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31 March 2013 / getrus

Passing — Nella Larsen

passingI picked up Passing on a whim at a booksale.  It is a good Penguin Classics soft cover and it sounded intriguing.  (I had taken a class in college on African American History and every once in a while reading something which correlates in some way with what I at one time was studying is pleasing.)  Written in 1929 Larsen conveys the thoughts and feelings as well as the turmoil and animosity toward African Americans that were prevalent to the times.

Irene is a light skinned negro who at many times can pass for a white person, provided she is not with people of her own race.  It is on one of these such days that she takes tea by herself and finds a woman staring at her.  Who she comes to find out is a friend from her past, also very light skinned.  This woman, Clare, invites Irene to come to her home for a small party one night and after much hesitation she accepts.  Here Irene, Clare, and Gertrude (another light skinned negro whom they both grew up with) enjoy each others’ company until Clare’s husband comes home.  He is white and extremely racist and has no idea his wife is part negro.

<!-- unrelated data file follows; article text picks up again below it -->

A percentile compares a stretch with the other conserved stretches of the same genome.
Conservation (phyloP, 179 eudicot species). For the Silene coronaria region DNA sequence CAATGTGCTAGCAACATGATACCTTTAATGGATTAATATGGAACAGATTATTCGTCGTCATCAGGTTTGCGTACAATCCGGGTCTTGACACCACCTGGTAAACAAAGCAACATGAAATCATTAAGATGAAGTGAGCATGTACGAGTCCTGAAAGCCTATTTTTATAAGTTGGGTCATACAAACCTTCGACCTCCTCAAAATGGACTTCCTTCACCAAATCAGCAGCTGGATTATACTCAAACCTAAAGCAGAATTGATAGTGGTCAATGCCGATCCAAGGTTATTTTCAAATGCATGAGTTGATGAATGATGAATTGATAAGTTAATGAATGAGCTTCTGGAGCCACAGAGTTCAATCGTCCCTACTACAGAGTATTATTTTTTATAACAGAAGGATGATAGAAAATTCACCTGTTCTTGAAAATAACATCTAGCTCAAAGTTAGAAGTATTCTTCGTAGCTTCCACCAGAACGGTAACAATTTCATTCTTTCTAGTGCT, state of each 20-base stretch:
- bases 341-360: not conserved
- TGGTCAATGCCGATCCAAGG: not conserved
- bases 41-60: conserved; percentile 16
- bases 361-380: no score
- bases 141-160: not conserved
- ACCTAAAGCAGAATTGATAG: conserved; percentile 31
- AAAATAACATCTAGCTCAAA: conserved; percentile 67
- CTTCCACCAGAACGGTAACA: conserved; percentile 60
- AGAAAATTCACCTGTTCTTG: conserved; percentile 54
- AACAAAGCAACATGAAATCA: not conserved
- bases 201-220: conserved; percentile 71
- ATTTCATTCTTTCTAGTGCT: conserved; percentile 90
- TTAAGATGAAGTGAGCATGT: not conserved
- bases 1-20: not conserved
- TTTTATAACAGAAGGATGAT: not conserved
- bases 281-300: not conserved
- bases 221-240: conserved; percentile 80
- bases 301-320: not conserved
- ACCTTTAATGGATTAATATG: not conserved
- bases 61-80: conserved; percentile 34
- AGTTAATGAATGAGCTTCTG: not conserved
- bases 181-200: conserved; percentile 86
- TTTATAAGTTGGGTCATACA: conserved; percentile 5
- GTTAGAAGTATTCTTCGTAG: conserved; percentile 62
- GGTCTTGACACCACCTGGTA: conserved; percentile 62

This novella is about how Clare and Irene find their own identity apart from what has been branded on them.  As much as it is about them finding their own identity it also deals with how the rest of the world sees them.

Reading about the racism which I had learned so much about in college is unsettling considering some of the things Clare’s husband says.  It is an absolute must for those who want to try to understand how it was to live as an African American in the 1920s.

**** (Four Stars)

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